E pluribus unum in the words of Simon Winchester

We’re all familiar with the statement that diversity is our strength, and also with, E pluribus unum, out of the many comes the one, that which we interpret to mean that out of the hundreds of thousands of refugies and other immigrants (the many) to our shores this country was made, was made strong (the one).

Well Donald Trump and his followers don’t seem to get it.  In fact they would build a wall between us and the other, whereas the other has always been our greatest source of strength. I forget just when but on Fox, also known as Trump TV, Trump spokesperson Tucker  Carlson had this to say:

“How, precisely, is diversity our strength?  Can you think, for example, of other institutions such as, I don’t know, marriage or military units, in which the less people have in common, the more cohesive they are?” Implying that cohesivity is somehow better than the much revered by liberals diversity.

Tucker seems to be saying that strength or at least cohesivity stems from having things in common, from being alike. I’m a sometime potter and that may be true of clays, like clays will bond better than unlike clays. But people?

I wouldn’t have called Tucker stupid, like his boss, but what he is saying is stupid. How, he asks, could diversity be our strength, implying that it couldn’t be? Now that’s just stupid.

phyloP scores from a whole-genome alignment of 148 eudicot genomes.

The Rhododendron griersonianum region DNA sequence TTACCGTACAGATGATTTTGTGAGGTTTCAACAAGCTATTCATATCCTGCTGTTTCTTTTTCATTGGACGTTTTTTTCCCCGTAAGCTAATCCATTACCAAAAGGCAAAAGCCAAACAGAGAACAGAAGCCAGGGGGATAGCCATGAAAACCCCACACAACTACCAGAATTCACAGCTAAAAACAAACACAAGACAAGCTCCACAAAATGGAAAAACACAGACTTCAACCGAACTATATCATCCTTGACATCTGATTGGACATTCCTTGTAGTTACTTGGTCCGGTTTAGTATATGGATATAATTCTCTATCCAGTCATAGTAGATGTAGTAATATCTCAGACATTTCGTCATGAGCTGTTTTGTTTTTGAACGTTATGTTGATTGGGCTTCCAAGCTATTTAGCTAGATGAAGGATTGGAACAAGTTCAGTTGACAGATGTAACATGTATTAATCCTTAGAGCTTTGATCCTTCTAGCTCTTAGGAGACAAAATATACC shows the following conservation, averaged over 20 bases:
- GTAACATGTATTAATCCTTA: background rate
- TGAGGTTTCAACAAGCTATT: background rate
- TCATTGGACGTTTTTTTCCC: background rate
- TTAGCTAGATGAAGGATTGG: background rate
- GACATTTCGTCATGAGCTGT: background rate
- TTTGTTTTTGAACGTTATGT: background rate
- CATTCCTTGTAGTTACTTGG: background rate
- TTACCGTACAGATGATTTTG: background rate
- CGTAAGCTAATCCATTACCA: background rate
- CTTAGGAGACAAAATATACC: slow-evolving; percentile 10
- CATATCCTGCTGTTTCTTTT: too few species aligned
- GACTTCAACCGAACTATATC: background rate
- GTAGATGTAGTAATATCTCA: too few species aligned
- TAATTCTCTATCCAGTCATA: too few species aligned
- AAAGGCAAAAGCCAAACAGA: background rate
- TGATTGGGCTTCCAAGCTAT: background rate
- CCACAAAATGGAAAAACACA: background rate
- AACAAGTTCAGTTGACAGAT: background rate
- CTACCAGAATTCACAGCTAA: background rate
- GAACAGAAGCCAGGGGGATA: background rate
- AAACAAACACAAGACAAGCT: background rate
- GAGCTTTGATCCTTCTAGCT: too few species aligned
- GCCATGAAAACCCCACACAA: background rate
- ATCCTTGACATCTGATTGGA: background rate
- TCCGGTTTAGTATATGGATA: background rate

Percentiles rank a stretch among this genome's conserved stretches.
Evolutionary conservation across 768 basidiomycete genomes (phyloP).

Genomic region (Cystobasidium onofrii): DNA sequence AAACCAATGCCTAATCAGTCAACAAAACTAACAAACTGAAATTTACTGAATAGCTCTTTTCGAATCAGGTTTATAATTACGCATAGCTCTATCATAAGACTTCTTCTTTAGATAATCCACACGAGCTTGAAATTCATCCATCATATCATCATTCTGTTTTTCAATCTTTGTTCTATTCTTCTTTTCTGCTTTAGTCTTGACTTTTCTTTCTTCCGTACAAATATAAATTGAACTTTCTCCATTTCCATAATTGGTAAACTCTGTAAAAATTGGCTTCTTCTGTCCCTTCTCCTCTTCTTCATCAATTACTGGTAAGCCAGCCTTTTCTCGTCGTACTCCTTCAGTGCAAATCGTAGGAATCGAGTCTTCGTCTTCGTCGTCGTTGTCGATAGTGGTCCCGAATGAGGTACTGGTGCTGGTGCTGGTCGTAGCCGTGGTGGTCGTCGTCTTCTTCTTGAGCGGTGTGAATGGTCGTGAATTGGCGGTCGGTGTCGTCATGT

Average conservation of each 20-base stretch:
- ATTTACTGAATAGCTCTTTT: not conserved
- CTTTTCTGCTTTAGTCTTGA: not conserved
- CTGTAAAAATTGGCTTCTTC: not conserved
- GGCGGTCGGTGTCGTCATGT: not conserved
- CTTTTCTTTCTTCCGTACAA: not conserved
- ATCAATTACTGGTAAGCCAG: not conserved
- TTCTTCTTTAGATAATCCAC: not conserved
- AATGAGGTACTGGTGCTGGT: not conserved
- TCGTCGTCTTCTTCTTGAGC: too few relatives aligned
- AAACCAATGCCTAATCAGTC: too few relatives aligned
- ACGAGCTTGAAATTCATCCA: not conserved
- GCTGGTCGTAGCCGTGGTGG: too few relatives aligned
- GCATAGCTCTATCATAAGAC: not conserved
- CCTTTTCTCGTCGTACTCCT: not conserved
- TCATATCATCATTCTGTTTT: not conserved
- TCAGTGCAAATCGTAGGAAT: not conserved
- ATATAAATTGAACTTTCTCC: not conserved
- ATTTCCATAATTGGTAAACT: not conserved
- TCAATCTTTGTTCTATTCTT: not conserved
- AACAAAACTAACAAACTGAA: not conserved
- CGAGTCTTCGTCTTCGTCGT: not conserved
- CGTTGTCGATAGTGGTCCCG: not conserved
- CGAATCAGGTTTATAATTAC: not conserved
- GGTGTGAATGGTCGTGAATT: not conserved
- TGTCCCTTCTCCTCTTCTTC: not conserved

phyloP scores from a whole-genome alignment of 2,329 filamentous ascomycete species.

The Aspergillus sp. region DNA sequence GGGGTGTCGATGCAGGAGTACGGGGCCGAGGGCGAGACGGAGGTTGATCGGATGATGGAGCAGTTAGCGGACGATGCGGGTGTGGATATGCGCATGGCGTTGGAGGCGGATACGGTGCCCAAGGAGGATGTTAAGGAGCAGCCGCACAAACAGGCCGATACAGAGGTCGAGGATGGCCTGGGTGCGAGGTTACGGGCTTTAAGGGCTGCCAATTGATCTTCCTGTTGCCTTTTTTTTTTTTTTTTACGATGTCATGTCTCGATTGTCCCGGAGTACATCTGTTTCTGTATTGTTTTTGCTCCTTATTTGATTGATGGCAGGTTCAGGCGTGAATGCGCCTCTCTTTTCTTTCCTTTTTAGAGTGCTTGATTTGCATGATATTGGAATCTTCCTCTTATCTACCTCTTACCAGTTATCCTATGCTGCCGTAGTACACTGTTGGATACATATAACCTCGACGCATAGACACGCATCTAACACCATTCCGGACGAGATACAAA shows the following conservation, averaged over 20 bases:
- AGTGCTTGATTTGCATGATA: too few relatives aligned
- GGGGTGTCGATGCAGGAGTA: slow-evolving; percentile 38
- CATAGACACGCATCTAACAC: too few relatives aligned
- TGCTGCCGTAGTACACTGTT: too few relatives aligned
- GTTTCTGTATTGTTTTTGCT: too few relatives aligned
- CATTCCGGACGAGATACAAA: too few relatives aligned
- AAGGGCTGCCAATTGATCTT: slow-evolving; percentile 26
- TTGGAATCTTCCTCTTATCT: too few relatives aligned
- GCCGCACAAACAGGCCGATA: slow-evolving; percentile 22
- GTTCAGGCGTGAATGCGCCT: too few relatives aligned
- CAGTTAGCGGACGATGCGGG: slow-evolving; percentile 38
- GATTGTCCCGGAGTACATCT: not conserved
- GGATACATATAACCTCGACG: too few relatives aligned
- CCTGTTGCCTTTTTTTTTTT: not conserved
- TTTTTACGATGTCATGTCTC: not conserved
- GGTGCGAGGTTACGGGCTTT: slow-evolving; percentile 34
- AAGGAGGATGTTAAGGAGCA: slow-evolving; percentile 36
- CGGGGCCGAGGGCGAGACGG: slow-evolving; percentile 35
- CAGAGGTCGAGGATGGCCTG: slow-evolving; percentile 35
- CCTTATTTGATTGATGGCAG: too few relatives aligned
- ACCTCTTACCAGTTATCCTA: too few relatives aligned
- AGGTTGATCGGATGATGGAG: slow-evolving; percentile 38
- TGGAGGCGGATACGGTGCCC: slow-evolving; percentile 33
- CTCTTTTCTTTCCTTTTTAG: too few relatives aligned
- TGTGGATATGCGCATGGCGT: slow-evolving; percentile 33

Sameness, or as Tucker says having things in common,  is in Tucker’s view a good thing. for married couples, for example, and for divisions of the United States army, let alone the American people. Well it’s not a good thing for either the one or the other. In both it’s rather the differences much more than the likenesses that count, that make the strengths of the one and the other. And even more true of the American people.

Even in a classroom, where your experience might lead you to say, why these kids in front of me are all different how ever will I teach them anything at all? But really who would ever want the kids to be all the same, that which by the way will never happen unless the  molecular biologists begin to make them so by gene manipulations, by what’s the word, Crisp, which I read is a kind of gene editing (and of which I know almost nothing).

Why  would you ever want 25 kids all the same in their interests and talents, not to mention their skin colors, their physical characteristics, ethnic and racial backgrounds, even their languages. For it’s the differences that enable kids to learn from one another, and that’s always where most of the learning that does go on takes place, with kids being teachers themselves, not the teachers teaching the kids.

It is the diversity (don’t build that wall!) that enables a country to grow and prosper by drawing on the different strengths of a thoroughly diverse group of people, such as are the Americans who have been coming here by the millions for hundreds of years. E pluribus unum is bringing diverse peoples together,  and while doing so not at all doing away with the diversity and the differences they bring with them (perhaps through that tunnel dug under the wall!).